An earlier blog post mentioned that work was underway on an online resource about the Jacksonian Era at AAS featuring highlights from the William C. Cook Jacksonian Era collection. To whet your appetite in the weeks leading up to its debut we will be telling you about a few one-of-a-kind items from that collection. Today we feature an extra-illustrated copy of A Brief and Impartial History of the Life and Actions of Andrew Jackson.
Now, you may well be wondering just what makes a book extra-illustrated (also sometimes referred to as Grangerized, named for the Brit who popularized the practice in the eighteenth century). Imagine you hold in your hands a copy of the 1831 campaign biography, A Brief and Impartial History of the Life and Actions of Andrew Jackson. Now imagine yourself carefully razoring out each individual leaf of the entire text—all 210 pages, i.e. 105 two-sided leaves. Why on earth would anyone do such a thing? Well, an unknown nineteenth-century individual did so in order to create his or her own personalized book crafted around the skeleton of the original biography’s printed text. This person carefully inlayed the cut-out printed pages from the original book’s octavo volume (roughly the size of a small paperback today) into folio sheets of paper (roughly the size of a current coffee-table book). The effect is such that the text appears as a window centered within wide margins on the oversized page. If you’re curious just how this was done, the Huntington Library did an excellent time-lapsed one-minute video showing the process as part of their 2013 exhibition, Illuminated Palaces: Extra-Illustrated Books from the Huntington Library.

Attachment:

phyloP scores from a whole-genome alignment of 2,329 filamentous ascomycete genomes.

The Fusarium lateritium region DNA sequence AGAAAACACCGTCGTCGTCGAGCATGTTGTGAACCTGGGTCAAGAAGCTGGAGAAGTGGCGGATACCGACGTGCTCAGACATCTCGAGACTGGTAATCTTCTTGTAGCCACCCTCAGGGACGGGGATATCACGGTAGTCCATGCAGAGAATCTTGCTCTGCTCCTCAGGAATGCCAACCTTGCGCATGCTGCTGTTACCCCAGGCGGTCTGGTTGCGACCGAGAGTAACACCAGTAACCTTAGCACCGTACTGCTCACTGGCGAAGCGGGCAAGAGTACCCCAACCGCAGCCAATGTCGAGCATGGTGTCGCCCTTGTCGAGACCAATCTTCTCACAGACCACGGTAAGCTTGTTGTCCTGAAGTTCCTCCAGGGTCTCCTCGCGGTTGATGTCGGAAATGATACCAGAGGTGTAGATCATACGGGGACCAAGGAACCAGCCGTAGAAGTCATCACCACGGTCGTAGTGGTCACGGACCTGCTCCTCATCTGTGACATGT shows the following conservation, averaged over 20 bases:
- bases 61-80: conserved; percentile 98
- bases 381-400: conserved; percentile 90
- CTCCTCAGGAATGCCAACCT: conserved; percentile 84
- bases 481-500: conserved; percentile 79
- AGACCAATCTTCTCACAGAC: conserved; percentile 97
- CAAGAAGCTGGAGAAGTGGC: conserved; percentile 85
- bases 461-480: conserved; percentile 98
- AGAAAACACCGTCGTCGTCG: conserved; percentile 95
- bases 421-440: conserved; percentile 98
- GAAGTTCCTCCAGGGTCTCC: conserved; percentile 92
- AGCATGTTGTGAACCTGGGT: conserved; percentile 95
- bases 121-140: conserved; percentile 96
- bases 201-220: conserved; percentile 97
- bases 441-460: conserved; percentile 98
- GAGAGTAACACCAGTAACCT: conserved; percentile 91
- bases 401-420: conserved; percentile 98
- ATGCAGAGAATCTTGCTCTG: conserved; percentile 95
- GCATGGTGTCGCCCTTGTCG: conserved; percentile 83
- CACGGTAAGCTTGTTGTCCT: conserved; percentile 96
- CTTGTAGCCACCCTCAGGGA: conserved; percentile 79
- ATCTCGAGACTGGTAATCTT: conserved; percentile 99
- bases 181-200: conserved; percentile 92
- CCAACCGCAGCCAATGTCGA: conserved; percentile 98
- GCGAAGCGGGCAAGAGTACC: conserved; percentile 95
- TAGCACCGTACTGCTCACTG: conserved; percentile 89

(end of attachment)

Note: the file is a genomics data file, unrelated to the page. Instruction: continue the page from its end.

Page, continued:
But our compiler (or book-destroyer, depending on how you look at it) was not satisfied with first cutting apart and then beefing up the size of A Brief and Impartial History of the Life and Actions of Andrew Jackson. Interspersed between every few leaves of text we also find extra illustrations. Plates, or separately printed sheets of illustrations, have been taken from other publications and bound into our new folio-sized volume, interleaved between the pages of cut-out text in a beautifully tooled and gilt binding with blue silk paste-downs. Among the images are Rachel Jackson, Cherokee and Choctaw chiefs, Nashville and Washington, D.C., just about every portrait of Jackson you can think of, and more. Most relate to, or comment on, the pages of text they now neighbor.
A few words might be in order here about the printed text this book is built around. A Brief and Impartial History of the Life and Actions of Andrew Jackson is only described on the title page as written “by a free man” but has been attributed to William Joseph Snelling. Despite its title claim to be “impartial,” the text is decidedly anti-Jacksonian (though not as vitriolic as others) as evidenced in the book’s penultimate paragraph, which concludes: “The rest of Mr. Jackson’s statement does not agree with the record.” Though many people would have had access to Snelling’s original publication, this particular volume now at AAS is a print mash-up that has essentially become a unique item of exponentially more value to researchers.
(N.B.: All the volumes in the William C. Cook Jacksonian Era Collection are available to researchers now in person at AAS and can be identified using the collection name when searching the general catalog.)